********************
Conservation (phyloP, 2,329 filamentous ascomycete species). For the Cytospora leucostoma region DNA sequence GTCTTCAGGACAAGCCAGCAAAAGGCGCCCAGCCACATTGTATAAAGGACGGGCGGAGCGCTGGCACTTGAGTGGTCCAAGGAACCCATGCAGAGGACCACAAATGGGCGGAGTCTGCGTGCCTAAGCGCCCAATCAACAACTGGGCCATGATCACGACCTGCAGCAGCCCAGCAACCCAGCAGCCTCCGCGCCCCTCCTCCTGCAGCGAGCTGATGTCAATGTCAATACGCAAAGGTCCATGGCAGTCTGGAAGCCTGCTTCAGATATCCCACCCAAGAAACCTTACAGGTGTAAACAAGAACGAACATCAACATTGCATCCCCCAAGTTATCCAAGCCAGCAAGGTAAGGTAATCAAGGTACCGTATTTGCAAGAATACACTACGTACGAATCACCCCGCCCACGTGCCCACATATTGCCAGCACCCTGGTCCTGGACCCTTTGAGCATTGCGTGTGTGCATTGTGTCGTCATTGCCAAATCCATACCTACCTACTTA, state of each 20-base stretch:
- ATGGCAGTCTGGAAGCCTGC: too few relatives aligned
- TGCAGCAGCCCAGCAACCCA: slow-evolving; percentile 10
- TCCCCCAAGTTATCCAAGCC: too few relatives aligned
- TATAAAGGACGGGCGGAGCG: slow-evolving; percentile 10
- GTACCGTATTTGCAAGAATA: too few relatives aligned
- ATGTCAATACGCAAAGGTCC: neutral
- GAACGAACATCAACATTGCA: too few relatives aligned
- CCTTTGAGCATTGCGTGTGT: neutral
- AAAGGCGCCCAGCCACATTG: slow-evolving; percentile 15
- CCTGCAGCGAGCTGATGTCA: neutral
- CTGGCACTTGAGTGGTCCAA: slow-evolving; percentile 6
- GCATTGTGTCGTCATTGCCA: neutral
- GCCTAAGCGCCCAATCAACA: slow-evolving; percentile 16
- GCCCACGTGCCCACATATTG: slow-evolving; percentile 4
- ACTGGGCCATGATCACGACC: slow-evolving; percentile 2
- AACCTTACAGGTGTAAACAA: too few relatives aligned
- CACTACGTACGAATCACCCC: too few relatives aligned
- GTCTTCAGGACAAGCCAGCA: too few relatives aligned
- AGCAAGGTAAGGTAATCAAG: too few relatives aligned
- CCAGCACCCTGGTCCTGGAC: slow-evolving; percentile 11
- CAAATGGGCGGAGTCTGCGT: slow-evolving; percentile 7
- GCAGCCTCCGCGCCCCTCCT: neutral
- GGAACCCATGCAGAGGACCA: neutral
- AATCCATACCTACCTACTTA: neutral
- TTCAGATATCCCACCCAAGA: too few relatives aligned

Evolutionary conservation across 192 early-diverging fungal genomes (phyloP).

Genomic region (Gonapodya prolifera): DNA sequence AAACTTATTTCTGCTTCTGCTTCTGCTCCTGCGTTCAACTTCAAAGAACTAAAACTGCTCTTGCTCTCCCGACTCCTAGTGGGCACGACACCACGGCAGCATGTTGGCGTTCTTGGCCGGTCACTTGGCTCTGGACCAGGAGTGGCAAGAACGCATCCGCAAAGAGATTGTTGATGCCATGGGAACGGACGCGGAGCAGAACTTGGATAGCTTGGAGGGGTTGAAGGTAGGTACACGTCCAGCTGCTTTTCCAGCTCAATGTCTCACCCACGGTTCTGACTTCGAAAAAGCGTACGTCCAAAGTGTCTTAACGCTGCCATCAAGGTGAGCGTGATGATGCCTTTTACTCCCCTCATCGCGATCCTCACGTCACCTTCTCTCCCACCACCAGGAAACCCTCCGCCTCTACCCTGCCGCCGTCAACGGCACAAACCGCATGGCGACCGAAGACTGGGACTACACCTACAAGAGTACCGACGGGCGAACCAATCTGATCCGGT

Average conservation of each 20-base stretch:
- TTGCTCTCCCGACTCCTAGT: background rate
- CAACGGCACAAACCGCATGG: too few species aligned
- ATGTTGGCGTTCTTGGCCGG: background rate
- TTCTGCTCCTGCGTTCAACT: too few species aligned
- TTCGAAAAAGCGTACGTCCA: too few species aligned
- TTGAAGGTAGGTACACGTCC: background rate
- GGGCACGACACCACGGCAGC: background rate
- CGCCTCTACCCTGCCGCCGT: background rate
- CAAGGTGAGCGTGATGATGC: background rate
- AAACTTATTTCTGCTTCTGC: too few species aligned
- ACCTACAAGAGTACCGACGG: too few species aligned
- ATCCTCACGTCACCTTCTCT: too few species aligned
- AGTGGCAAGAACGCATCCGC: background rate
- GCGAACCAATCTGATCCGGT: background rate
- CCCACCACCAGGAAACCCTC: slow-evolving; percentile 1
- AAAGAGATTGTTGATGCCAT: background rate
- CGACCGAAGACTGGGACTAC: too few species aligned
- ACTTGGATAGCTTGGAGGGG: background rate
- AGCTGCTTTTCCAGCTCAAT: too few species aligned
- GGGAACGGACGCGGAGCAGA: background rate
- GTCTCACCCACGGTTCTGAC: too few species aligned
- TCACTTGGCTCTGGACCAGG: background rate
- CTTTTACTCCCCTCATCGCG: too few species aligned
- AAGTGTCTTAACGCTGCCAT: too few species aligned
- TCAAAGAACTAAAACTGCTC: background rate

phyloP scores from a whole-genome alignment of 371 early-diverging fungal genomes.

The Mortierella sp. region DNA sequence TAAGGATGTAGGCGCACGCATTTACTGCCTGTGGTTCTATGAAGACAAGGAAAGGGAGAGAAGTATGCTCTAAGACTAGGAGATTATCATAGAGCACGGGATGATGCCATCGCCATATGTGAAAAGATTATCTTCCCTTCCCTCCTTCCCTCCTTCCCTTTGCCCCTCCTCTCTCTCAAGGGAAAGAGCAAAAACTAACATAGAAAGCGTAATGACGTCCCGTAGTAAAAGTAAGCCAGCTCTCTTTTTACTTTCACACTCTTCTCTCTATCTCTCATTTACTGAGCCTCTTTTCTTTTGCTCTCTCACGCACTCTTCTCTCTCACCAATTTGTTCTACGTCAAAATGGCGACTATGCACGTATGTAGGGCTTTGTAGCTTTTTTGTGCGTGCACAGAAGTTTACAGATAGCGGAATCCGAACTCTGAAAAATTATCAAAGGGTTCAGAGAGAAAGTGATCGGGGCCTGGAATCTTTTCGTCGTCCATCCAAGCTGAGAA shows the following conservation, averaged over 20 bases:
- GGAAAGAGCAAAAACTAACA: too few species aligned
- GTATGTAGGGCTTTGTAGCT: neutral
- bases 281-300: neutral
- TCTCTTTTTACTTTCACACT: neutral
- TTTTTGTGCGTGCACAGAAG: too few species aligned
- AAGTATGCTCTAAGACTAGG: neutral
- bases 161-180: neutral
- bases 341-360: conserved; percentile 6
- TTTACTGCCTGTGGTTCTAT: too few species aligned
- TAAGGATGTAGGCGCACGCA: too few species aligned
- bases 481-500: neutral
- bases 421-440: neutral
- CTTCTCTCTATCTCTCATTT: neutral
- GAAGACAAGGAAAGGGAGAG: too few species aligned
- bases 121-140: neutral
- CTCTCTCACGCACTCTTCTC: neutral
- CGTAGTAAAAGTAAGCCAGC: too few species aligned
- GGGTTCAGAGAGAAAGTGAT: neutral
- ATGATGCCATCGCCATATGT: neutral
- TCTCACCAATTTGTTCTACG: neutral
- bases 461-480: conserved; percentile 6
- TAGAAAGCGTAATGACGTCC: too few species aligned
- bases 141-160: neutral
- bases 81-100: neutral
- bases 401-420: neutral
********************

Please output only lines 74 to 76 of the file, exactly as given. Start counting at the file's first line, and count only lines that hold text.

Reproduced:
- GGGTTCAGAGAGAAAGTGAT: neutral
- ATGATGCCATCGCCATATGT: neutral
- TCTCACCAATTTGTTCTACG: neutral